Note: Where available, the PDF/Word icon below is provided to view the complete and fully formatted document
 Download Current HansardDownload Current Hansard   

Previous Fragment    Next Fragment
Thursday, 9 May 1985
Page: 1646


Senator McKIERNAN —My question is directed to the Minister representing the Minister for Social Security. Is the Government considering easing the requirements for the older unemployed who find it very difficult to get work and very irksome to have to report fortnightly their progress or failure to get work to their local social security officers? Is the Government considering any special steps which will remove pressure on such people to prove that they are looking for work, even though they may be aware that their search is unlikely to succeed?


Senator GRIMES —In common with Senator McKiernan, I have a great deal of sympathy for those in that latter age group who become unemployed because there is no work in the area, because they are unfit, or in particular in recent times because of technological change in industry. Many of them even when they are unfit are not eligible for invalid pensions. I formed the view when I was Minister for Social Security that it was administratively cumbersome for the Department and extremely trying for the individuals involved to prove that their unemployment was not for want of trying. I have been informed by my colleague the Minister for Social Security, Mr Howe, that next month he is to begin a pilot study in the Wollongong-Dapto area on the possible relaxation of fortnightly reporting for the older unemployed. This will be a six-month pilot study, which will begin during the week starting 3 June. Invitations are being mailed to approximately 1,000 clients inviting participation in that pilot study.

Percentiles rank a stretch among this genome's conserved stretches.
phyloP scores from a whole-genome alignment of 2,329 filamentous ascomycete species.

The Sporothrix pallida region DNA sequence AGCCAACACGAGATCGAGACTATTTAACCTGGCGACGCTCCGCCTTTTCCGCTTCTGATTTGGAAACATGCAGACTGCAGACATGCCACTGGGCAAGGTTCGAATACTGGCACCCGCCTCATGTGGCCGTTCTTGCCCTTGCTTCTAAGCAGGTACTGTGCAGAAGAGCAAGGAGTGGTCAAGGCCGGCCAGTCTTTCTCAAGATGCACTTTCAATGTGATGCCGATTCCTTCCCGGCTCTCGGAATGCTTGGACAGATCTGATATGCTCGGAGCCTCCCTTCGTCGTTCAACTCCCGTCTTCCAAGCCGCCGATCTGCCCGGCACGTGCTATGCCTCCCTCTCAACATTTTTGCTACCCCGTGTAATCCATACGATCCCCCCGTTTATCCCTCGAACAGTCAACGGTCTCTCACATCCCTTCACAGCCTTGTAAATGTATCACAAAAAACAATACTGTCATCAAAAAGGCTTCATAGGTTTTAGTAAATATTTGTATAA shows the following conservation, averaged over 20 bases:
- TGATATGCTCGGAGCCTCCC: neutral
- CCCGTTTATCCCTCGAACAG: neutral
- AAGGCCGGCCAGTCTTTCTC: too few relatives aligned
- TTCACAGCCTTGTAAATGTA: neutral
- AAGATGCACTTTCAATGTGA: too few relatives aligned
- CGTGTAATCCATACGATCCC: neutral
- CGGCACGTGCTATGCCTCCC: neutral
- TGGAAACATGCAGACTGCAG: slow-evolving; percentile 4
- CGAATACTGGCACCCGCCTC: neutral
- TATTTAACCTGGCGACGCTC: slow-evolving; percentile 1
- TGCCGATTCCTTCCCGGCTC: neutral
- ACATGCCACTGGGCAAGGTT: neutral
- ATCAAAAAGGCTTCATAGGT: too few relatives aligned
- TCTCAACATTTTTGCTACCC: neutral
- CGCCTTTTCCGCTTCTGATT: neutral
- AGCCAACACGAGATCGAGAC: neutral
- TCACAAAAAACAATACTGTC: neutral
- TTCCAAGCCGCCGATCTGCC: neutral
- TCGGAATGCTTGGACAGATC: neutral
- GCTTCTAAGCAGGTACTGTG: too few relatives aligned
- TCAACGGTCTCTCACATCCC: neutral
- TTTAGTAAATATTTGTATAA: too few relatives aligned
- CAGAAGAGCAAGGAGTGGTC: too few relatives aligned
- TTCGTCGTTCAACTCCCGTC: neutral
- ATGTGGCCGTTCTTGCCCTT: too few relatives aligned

Those people who wish to accept the offer of relaxed reporting requirements will be interviewed. At that time their rights and obligations under the pilot study will be explained. It is expected that the first payments of unemployment benefit under these arrangements will occur during the week beginning 10 June this year. During the pilot study all clients are to be reviewed at three-monthly intervals for continuing entitlement to unemployment benefit. The format of that review will alternate between full in-office interviews and a questionnaire similar to the current review which is being held. Quite clearly, with changes in technology and the nature of industry in recent times, it is important that we recognise that there is a special group in this age group. I hope that the pilot study will be merely the commencement of an Australia-wide program to recognise the very special needs of these people.